Thomas, perhaps better known as “Doubting Thomas,” famously doubted the resurrection of Jesus and told the other disciples, “Unless I see the nail marks in his hands and put my finger where the nails were, and put my hand into his side, I will not believe” (John 20:25).

Jesus then appeared and offered to let him do just that.

After seeing Jesus in the flesh with his own eyes (and possibly touching the wounds), Thomas proclaimed, “My Lord and my God!” (John 20:28). Jesus responded with one of the most powerful and prophetic statements about faith in all of Scripture: “Because you have seen me, you have believed; blessed are those who have not seen and yet have believed” (John 20:29).

Thomas’ moment of scepticism earned him the nickname “Doubting Thomas,” which evolved into a term for anyone who needs proof before they believe something.

Honestly, that’s all you really need to know about the Apostle Thomas. He’s not a major Bible character by any means—he’s only mentioned eight times in the entire New Testament, and four of those times are just lists of the twelve apostles. And while throughout church history people have been happy to fill in the details of his life, few of those details are reliable. (For example, one ancient text even claimed he was Jesus’ twin brother . . . what?!)

But while the Bible tells us little about him, Thomas’ cautious approach to believing in the resurrection laid the foundation for evidence-based faith and for the Protestant teaching of sola fide, or faith alone. And even though he lived 2,000 years ago, Thomas also serves as a foil for Christians today—those who have not seen and yet have believed.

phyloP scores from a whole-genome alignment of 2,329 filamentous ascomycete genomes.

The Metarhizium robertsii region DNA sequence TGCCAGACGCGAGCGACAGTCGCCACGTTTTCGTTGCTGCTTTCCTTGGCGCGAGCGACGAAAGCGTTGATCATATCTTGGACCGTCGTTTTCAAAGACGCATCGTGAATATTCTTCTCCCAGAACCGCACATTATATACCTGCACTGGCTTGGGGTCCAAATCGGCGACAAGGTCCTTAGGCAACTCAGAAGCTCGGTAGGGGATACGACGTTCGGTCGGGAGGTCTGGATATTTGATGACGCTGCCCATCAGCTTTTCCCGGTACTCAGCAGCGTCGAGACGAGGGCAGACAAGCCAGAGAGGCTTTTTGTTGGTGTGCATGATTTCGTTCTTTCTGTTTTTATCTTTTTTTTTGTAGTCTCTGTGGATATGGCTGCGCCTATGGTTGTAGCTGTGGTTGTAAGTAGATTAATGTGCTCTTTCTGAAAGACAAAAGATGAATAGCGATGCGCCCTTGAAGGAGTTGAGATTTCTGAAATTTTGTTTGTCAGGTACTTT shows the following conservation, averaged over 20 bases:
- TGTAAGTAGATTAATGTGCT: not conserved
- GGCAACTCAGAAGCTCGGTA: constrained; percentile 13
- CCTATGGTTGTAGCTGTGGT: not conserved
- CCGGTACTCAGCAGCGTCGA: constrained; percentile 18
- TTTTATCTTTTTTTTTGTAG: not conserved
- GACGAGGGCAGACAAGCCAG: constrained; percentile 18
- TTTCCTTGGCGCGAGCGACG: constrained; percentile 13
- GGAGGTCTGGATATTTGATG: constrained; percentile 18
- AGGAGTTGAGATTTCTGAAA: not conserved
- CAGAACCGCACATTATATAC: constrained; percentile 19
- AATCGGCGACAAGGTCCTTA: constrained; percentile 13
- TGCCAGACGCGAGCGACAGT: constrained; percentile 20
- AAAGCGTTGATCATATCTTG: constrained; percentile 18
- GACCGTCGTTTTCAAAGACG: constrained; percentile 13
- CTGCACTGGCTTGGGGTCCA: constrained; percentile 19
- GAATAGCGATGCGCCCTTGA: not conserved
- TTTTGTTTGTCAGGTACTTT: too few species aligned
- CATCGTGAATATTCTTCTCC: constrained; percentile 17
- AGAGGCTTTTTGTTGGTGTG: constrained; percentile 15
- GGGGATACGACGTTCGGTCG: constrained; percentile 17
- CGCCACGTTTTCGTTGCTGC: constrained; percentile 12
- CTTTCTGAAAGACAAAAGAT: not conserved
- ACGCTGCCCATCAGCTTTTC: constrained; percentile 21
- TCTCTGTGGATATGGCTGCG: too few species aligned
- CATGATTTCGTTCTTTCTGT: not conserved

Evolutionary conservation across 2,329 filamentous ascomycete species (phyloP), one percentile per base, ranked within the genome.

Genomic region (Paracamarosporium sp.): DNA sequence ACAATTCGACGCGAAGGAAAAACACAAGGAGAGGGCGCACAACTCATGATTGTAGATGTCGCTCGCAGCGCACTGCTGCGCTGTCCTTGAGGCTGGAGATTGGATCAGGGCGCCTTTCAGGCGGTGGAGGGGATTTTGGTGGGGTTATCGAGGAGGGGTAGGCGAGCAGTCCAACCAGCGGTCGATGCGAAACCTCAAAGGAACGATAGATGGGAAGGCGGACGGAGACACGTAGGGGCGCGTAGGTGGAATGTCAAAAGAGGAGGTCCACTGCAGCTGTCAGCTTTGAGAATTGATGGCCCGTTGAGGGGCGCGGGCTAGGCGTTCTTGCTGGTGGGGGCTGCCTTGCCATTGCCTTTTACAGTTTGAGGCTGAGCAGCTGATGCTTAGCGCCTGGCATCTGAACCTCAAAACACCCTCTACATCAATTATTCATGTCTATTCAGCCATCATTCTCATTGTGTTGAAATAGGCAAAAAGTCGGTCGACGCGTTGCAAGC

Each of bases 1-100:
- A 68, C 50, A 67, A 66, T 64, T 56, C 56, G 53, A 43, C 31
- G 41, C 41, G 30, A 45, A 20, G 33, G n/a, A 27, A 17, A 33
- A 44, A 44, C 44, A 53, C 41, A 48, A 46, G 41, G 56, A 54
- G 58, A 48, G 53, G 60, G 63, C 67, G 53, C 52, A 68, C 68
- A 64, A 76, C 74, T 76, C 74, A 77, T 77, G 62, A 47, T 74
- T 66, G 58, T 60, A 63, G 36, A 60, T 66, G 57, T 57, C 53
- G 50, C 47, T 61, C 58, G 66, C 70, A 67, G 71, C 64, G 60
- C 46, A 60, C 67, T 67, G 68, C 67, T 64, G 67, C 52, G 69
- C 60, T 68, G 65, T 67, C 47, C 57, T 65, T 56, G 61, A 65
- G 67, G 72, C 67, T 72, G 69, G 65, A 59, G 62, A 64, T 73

One other thing you should know about Thomas: the Bible didn’t give him a real name.

“The Twin”

Thomas wasn’t actually given a name in the original manuscripts. “Thomas” comes from the Aramaic word tĕʾomâ, which means “twin.” To help clarify who we’re talking about though, most manuscripts include the description, “called Didymus” or “called the Twin.”

Didymus is a Greek word which means . . . the twin. And while tĕʾomâ is only used as a description, not a name, Didymus can be used as a description or a name. So a literal translation of John 11:16, John 20:24, and John 21:2 would say “the twin, called the twin . . .”

But you can still call him Thomas.

How did Thomas die?

For such a minor apostle, church tradition is remarkably consistent about his death. An early church calendar reads:

“3 July, St. Thomas who was pierced with a lance in ‘India’.”

Syrian Christian tradition specifies that this took place on July 3, 72 AD. And The Acts of Thomas says he was martyred via spears in Mylapore, India.

No other tradition exists about Thomas’ death.

Author: Patriarch Gregg

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